API (v1)Overview (deprecated)
- Service Advisories
- Stop Features
- Stop Schedules
- System Messages
- Trip Planner
Other versionsv2 Overview
End to End Example
Here is an example of the steps that a GPS-enabled mobile application could take to use Winnipeg Transit's Open Data Web Service to check the times that buses will be arriving at a stop near the user's current location.
Step 1: Check Service Status
The first thing that you should always do is check the Service Status under which Winnipeg Transit is operating. If Blue or Red Priority Service is in effect, then any results received through the Open Data Web Service may not be reliable. Here is an example that fetched the current Service Status:
If this returns "blue" or "red" service, you should stop here and inform your users accordingly. Their best bet in these cases is to visit winnipegtransit.com for the latest information. In all but these exceptional cases, this query will return "regular", so continue to Step 2.
Step 2: Find Nearby Stops
Using the GPS coordinates available to the mobile device, you can issue a Stops request to identify nearby stops. Here is an example:
This request will return stops within a certain distance of the given location, 250 meters for the given example. To minimize redundant queries and maximize application response, you should cache the results for later use. This way if a user selects one stop from these results but later selects a different stop, your application won't need to send another identical request.
After the user selects a stop from the results, you will probably want to retrieve and display bus schedules for that stop.
Step 3: Stop Schedules
The last and most useful step is to retrieve schedule information for that stop. These results are real-time, updated based on what our vehicles report back to our central servers. Given a stop number, it is easy to get this information using a Stop Schedule request:
The results returned by such a request are a little more complicated than those in the first two steps. In this XML there will be 2 elements at the root, the first being a stop element that provides information about the stop that these times are for. You already have this information from the previous step, so it can be ignored. The important information is the route-schedules element, which contains information about when buses from different routes will be at this stop.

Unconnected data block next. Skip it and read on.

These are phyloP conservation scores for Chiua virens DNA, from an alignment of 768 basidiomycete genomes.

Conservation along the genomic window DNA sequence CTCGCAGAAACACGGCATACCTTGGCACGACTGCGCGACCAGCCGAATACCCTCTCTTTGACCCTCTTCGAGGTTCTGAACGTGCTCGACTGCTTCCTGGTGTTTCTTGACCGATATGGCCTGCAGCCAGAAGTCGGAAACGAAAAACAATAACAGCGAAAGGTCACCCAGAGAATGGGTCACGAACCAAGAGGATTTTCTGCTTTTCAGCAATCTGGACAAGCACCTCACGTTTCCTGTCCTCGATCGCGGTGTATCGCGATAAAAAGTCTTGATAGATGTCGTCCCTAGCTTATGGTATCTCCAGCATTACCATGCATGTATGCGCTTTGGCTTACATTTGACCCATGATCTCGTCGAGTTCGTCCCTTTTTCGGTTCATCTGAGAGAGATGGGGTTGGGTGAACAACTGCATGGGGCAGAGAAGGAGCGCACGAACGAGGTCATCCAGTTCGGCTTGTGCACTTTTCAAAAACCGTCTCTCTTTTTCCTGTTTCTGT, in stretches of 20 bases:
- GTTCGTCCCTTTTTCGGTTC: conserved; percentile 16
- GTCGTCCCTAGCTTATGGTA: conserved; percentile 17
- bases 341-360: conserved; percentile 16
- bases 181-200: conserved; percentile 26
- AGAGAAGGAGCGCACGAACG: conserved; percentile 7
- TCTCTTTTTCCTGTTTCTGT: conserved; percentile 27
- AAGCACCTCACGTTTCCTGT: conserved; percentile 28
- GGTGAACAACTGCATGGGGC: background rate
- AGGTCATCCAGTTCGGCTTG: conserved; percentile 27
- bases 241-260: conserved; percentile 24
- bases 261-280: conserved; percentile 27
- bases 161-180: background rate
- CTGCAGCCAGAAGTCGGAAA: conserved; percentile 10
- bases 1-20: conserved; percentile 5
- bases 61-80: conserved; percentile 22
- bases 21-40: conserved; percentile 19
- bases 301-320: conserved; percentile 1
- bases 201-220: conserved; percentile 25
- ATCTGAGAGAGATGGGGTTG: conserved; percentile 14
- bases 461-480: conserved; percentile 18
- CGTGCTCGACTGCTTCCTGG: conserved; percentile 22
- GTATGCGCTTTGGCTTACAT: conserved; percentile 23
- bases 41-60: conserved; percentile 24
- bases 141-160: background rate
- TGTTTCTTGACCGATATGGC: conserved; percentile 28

The route-schedules element contains a list of route-schedule elements. Each route that has buses operating at the stop within the requested time period will have route-schedule elements (the time period defaults to two hours from the time that the request was made). A route-schedule element consists of two elements: route and scheduled-stops. The route element has information about the route, like name and number, while the scheduled-stops element is a list of scheduled-stop elements. These scheduled-stop elements contain bus departure information.
Each scheduled-stop element has both the estimated and scheduled times that the bus will arrive at that stop and leave from the stop. An element has information about the bus's specific route variant (a route can have several different variants) as well as information about the bus itself such as the bus number, whether or not that bus is wheelchair accessible (called easy-access in the XML), etc.
With this information you can show the user when buses will be arriving at the stop that they selected. You can also do more powerful stuff like letting your users filter by route, bike racks, or wheelchair access.
It's important to note that a request like this is time sensitive, hence the times, buses, and even routes can and will change depending on the date and time of day. While it might cut down on data usage to cache this data, make sure that these results are refreshed regularly so that your users will have the most accurate and up to date Winnipeg Transit data at their fingertips. It's certainly better to refresh frequently (e.g. every few minutes) with a smaller window (e.g. 60 minutes into the future) than to make less frequent, larger requests.
It is also important to remember that the time on our servers may differ from the time on the device making your request. To help provide more accurate relative times we provide the query-time attribute which will contain the time that our servers finished processing your request
Hopefully this helps you understand how to make use of Winnipeg Transit's Open Data Web Service. Good luck coding!